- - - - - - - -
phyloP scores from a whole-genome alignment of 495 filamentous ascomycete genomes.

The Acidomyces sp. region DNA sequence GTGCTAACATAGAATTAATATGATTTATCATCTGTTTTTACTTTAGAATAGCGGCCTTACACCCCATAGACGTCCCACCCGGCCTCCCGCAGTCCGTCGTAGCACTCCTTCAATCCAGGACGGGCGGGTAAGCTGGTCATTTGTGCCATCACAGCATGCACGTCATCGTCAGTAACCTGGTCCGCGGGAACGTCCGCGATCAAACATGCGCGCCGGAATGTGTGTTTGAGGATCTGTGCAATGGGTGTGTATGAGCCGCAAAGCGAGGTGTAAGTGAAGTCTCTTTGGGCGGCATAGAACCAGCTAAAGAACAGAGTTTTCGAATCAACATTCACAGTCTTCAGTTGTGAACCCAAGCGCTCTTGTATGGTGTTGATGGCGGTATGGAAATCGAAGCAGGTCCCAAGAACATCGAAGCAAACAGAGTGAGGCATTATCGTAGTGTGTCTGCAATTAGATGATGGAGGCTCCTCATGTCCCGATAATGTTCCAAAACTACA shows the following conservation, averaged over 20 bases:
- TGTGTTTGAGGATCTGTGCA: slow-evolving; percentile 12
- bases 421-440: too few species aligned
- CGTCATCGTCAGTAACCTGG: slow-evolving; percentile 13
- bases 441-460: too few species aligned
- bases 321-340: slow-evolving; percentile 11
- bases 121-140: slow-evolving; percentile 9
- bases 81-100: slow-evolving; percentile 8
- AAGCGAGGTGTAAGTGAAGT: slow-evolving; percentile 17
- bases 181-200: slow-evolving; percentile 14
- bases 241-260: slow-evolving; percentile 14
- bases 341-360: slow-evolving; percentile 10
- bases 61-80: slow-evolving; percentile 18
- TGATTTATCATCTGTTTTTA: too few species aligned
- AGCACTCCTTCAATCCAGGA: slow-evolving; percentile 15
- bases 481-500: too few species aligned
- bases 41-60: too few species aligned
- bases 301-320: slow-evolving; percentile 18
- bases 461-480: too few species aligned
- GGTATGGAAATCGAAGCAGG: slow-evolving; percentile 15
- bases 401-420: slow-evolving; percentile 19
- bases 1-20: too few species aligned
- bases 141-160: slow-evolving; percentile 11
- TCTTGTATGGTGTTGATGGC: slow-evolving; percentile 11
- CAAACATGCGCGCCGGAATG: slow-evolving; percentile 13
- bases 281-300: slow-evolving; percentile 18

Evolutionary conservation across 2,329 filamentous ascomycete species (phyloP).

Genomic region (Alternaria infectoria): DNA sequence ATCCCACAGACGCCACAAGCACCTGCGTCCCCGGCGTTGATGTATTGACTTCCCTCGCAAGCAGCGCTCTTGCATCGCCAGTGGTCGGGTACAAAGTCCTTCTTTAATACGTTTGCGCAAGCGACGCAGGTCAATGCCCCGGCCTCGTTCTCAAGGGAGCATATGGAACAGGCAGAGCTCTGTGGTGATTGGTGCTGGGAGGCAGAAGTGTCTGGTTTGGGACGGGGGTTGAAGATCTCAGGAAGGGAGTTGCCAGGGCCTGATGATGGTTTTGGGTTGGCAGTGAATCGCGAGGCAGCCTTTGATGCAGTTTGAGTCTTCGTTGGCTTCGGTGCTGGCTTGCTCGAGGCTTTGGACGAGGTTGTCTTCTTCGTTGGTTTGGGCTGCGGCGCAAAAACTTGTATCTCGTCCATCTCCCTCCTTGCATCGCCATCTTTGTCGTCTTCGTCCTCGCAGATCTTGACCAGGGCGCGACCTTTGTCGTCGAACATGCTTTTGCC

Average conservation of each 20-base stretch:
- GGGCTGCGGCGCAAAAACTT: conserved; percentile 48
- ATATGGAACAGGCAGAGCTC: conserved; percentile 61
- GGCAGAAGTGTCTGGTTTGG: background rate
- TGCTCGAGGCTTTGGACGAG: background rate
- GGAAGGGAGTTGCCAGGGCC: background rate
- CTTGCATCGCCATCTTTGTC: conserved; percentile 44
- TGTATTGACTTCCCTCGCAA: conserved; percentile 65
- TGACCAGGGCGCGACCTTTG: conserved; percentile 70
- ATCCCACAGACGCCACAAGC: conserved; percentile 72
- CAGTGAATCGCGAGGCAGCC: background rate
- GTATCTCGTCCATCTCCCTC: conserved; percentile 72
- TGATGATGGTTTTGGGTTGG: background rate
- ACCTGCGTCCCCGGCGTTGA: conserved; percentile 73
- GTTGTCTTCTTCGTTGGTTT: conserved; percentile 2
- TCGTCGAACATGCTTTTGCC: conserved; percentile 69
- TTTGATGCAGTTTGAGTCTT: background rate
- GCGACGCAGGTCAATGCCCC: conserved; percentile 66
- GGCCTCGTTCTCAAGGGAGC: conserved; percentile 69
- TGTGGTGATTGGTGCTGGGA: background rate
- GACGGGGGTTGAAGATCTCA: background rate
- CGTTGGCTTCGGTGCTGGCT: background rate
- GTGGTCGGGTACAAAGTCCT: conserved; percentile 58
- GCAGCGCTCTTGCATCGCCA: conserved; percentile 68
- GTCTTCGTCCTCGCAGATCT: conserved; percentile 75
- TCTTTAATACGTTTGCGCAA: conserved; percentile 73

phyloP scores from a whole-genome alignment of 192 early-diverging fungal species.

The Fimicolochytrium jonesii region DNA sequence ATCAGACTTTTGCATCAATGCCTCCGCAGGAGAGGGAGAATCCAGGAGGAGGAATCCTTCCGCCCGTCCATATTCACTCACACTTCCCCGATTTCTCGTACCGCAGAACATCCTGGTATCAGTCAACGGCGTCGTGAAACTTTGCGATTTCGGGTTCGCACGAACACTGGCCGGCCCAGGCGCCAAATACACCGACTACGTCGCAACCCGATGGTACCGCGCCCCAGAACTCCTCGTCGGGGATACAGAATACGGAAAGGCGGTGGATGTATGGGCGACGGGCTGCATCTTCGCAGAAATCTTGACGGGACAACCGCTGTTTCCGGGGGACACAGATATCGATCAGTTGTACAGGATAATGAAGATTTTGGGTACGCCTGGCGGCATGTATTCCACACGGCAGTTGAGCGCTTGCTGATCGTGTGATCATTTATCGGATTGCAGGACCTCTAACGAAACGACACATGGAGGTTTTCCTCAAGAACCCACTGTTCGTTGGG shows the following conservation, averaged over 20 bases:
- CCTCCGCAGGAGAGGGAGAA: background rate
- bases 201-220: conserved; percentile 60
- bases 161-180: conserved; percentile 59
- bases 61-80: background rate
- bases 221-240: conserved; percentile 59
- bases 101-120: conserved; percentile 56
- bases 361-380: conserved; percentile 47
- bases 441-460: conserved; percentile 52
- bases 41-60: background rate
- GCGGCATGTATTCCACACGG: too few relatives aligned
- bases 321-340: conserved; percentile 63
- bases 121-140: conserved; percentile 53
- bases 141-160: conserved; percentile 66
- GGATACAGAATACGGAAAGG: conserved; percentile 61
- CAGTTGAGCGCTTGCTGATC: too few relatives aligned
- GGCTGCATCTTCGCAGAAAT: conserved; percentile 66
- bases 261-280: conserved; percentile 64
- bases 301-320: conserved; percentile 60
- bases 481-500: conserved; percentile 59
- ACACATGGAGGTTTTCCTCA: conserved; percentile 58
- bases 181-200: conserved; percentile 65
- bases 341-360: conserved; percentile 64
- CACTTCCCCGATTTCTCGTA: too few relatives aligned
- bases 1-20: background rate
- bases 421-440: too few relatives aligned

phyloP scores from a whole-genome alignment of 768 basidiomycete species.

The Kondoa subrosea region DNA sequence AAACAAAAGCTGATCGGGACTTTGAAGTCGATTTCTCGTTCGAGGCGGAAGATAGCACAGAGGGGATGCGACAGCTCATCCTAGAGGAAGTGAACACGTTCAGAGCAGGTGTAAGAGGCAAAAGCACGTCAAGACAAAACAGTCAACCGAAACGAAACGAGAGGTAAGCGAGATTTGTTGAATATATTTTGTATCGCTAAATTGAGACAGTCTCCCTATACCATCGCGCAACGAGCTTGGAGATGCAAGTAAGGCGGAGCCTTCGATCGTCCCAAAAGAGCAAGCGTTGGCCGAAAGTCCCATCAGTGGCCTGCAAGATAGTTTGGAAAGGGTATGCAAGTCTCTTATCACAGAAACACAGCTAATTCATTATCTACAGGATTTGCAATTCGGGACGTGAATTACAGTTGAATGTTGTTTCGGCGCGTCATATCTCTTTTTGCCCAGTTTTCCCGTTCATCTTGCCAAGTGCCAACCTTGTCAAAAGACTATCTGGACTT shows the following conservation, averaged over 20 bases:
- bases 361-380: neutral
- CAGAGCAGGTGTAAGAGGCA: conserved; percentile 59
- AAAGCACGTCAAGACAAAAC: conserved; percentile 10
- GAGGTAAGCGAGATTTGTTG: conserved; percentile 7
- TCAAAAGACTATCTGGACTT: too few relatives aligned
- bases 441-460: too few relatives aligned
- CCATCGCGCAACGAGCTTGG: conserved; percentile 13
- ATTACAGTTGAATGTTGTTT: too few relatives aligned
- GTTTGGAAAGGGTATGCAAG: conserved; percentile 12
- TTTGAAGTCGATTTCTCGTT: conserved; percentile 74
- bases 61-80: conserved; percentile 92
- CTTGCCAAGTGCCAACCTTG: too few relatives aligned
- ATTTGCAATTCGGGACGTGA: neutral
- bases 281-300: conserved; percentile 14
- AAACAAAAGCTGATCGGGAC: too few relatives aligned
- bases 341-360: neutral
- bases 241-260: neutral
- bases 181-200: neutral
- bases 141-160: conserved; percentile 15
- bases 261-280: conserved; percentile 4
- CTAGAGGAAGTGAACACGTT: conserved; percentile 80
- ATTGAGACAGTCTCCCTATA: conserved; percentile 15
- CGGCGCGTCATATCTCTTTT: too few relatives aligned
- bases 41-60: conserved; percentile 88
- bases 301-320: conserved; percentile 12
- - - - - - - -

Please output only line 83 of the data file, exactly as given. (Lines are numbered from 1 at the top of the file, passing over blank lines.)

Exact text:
phyloP scores from a whole-genome alignment of 768 basidiomycete species.